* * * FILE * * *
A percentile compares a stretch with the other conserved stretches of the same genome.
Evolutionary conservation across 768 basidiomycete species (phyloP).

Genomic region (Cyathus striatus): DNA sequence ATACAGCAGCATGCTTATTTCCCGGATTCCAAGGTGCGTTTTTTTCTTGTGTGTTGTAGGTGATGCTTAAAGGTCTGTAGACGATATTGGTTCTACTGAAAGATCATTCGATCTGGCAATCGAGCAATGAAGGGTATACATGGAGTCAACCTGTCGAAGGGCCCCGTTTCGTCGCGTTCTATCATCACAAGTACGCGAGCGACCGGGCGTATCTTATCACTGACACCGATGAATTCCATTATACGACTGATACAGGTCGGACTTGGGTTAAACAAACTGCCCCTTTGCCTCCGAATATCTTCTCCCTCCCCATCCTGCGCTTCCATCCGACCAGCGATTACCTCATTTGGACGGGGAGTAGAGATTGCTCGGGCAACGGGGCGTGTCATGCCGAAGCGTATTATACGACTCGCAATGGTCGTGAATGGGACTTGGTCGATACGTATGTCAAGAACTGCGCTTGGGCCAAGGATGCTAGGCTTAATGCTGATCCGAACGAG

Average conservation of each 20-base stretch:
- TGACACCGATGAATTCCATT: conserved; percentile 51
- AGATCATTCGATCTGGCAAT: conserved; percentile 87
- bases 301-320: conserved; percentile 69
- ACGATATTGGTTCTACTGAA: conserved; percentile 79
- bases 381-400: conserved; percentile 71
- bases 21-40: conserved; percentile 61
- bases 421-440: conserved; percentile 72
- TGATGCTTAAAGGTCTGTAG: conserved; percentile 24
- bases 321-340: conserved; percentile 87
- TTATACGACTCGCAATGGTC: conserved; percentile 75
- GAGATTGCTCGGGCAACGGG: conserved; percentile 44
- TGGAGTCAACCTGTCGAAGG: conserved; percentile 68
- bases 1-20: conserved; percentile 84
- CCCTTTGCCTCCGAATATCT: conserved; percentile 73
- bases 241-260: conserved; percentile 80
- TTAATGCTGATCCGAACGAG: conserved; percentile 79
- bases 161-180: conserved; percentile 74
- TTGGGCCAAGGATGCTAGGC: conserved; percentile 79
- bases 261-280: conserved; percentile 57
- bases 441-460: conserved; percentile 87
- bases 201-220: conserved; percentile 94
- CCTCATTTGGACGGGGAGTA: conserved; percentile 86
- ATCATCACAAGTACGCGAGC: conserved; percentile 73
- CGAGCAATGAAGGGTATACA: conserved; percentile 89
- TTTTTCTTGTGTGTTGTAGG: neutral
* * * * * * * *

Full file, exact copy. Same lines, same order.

A percentile compares a stretch with the other conserved stretches of the same genome.
Evolutionary conservation across 768 basidiomycete species (phyloP).

Genomic region (Cyathus striatus): DNA sequence ATACAGCAGCATGCTTATTTCCCGGATTCCAAGGTGCGTTTTTTTCTTGTGTGTTGTAGGTGATGCTTAAAGGTCTGTAGACGATATTGGTTCTACTGAAAGATCATTCGATCTGGCAATCGAGCAATGAAGGGTATACATGGAGTCAACCTGTCGAAGGGCCCCGTTTCGTCGCGTTCTATCATCACAAGTACGCGAGCGACCGGGCGTATCTTATCACTGACACCGATGAATTCCATTATACGACTGATACAGGTCGGACTTGGGTTAAACAAACTGCCCCTTTGCCTCCGAATATCTTCTCCCTCCCCATCCTGCGCTTCCATCCGACCAGCGATTACCTCATTTGGACGGGGAGTAGAGATTGCTCGGGCAACGGGGCGTGTCATGCCGAAGCGTATTATACGACTCGCAATGGTCGTGAATGGGACTTGGTCGATACGTATGTCAAGAACTGCGCTTGGGCCAAGGATGCTAGGCTTAATGCTGATCCGAACGAG

Average conservation of each 20-base stretch:
- TGACACCGATGAATTCCATT: conserved; percentile 51
- AGATCATTCGATCTGGCAAT: conserved; percentile 87
- bases 301-320: conserved; percentile 69
- ACGATATTGGTTCTACTGAA: conserved; percentile 79
- bases 381-400: conserved; percentile 71
- bases 21-40: conserved; percentile 61
- bases 421-440: conserved; percentile 72
- TGATGCTTAAAGGTCTGTAG: conserved; percentile 24
- bases 321-340: conserved; percentile 87
- TTATACGACTCGCAATGGTC: conserved; percentile 75
- GAGATTGCTCGGGCAACGGG: conserved; percentile 44
- TGGAGTCAACCTGTCGAAGG: conserved; percentile 68
- bases 1-20: conserved; percentile 84
- CCCTTTGCCTCCGAATATCT: conserved; percentile 73
- bases 241-260: conserved; percentile 80
- TTAATGCTGATCCGAACGAG: conserved; percentile 79
- bases 161-180: conserved; percentile 74
- TTGGGCCAAGGATGCTAGGC: conserved; percentile 79
- bases 261-280: conserved; percentile 57
- bases 441-460: conserved; percentile 87
- bases 201-220: conserved; percentile 94
- CCTCATTTGGACGGGGAGTA: conserved; percentile 86
- ATCATCACAAGTACGCGAGC: conserved; percentile 73
- CGAGCAATGAAGGGTATACA: conserved; percentile 89
- TTTTTCTTGTGTGTTGTAGG: neutral